(CNN) — NASA has once again waved off an attempt to launch its massive new moon rocket on an uncrewed test mission because of technical issues. The scrub was called at 11:17 a.m. ET, three hours before the beginning of the launch window.
Artemis I had been slated to take off Saturday afternoon, but those plans were scrubbed after team members discovered a liquid hydrogen leak that they spent the better part of the morning trying to resolve. Liquid hydrogen is one of the propellants used in the rocket’s large core stage. The leak prevented the launch team from being able to fill the liquid hydrogen tank despite trying various troubleshooting procedures.
It’s the second time in a week that the space agency has been forced to halt the launch countdown in the face of technical issues. The first launch attempt, on Monday, was called off after several issues arose, including with a system meant to cool the rocket’s engines ahead of liftoff and various leaks that sprung up as the rocket was being fueled.
The liquid hydrogen leak was detected Saturday at 7:15 a.m. ET in the quick disconnect cavity that feeds the rocket with hydrogen in the engine section of the core stage. It was a different leak than one that occurred ahead of the scrubbed launch on Monday.
The launch controllers warmed up the line in an attempt to get a tight seal and the flow of liquid hydrogen resumed before a leak reoccurred. They stopped the flow of liquid hydrogen and proceeded to “close the valve used to fill and drain it, then increase pressure on a ground transfer line using helium to try to reseal it,” according to NASA.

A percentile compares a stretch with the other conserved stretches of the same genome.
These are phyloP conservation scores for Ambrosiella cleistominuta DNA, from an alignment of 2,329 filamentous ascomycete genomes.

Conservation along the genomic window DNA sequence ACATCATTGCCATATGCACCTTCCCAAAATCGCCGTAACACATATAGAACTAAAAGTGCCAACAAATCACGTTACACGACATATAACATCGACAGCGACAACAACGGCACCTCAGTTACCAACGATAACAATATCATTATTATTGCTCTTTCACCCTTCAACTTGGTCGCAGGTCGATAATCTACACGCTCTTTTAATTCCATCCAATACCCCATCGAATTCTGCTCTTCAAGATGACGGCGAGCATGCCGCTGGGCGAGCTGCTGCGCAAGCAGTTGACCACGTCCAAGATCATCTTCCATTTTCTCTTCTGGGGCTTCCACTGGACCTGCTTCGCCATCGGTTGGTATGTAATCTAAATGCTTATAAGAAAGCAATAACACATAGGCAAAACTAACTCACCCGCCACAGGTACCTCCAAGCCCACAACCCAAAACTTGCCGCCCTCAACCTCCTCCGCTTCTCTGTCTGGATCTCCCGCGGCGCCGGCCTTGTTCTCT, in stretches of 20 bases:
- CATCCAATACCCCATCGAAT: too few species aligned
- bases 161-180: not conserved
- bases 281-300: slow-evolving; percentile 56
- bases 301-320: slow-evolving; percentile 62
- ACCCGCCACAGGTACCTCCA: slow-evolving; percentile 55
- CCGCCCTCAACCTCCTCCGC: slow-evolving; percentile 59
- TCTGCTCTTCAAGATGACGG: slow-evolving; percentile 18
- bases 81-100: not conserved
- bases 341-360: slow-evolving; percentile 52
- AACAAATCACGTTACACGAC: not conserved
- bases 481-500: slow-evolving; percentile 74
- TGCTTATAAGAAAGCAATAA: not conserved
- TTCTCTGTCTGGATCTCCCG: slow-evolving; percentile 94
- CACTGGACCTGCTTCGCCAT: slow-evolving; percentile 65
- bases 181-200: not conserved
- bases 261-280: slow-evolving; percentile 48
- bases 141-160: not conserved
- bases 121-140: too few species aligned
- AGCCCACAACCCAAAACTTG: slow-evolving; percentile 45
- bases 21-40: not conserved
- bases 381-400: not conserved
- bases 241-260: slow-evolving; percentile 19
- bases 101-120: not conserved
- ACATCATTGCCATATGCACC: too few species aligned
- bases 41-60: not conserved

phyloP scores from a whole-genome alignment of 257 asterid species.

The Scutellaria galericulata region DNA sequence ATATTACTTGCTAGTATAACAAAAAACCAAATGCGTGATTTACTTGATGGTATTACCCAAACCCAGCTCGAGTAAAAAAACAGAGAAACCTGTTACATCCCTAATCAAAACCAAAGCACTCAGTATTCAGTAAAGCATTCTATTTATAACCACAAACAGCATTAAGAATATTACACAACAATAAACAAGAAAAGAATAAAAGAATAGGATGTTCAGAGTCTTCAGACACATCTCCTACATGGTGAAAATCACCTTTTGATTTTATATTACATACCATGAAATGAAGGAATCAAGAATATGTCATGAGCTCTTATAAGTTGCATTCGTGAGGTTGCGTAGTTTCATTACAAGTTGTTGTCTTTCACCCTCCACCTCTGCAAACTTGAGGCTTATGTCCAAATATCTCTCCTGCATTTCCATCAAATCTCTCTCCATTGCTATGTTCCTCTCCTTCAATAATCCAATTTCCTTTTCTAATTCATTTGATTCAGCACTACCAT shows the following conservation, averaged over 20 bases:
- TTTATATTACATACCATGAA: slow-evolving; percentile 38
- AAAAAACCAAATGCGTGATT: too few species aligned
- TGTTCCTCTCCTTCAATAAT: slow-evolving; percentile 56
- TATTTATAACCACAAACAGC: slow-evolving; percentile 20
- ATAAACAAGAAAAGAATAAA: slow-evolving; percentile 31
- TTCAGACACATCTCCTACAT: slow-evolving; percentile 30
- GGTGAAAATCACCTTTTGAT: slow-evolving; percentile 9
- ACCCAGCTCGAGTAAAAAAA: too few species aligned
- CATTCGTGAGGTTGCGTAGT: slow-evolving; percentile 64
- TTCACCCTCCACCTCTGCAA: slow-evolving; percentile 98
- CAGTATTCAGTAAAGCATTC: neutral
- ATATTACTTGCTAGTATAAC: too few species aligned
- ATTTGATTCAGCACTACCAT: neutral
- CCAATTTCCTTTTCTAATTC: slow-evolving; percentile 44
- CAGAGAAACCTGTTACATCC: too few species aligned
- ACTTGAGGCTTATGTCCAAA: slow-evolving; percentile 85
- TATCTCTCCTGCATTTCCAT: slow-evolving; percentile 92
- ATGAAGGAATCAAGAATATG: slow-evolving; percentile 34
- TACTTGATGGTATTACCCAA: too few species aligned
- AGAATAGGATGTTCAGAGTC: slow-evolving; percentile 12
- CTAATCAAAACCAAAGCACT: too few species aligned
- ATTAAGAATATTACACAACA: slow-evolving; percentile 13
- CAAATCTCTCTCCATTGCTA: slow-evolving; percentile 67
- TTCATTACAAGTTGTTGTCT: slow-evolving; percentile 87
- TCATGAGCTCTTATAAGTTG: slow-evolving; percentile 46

That troubleshooting plan was not successful. The team attempted the first plan again to warm up the line, but the leak reoccurred after they manually restarted the flow of liquid hydrogen.
There was a 60% chance of favorable weather conditions for the launch, according to weather officer Melody Lovin.
The Artemis I stack, which includes the Space Launch System rocket and Orion spacecraft, continues to sit on Launchpad 39B at Kennedy Space Center in Cape Canaveral, Florida.
The Artemis I mission is just the beginning of a program that will aim to return humans to the moon and eventually land crewed missions on Mars.
There is still a backup opportunity for the Artemis I mission to launch on September 5 and 6.
In the last few days, the launch team has taken time to address issues, like hydrogen leaks, that cropped up ahead of Monday’s planned launch before it was scrubbed. The team has also completed a risk assessment of an engine conditioning issue and a foam crack that also cropped up, according to NASA officials.
Both were considered to be acceptable risks heading into the launch countdown, according to Mike Sarafin, Artemis mission manager.
On Monday, a sensor on one of the rocket’s four RS-25 engines, identified as engine #3, reflected that the engine could not reach the proper temperature range required for the engine to start at liftoff.
The engines need to be thermally conditioned before super-cold propellant flows through them prior to liftoff. To prevent the engines from experiencing any temperature shocks, launch controllers gradually increase the pressure of the core stage liquid hydrogen tank in the hours before launch to send a small amount of liquid hydrogen to the engines. This is known as a “bleed.”
The team has since determined it was a bad sensor providing the reading — they plan to ignore the faulty sensor moving forward, according to John Blevins, Space Launch Systems chief engineer.
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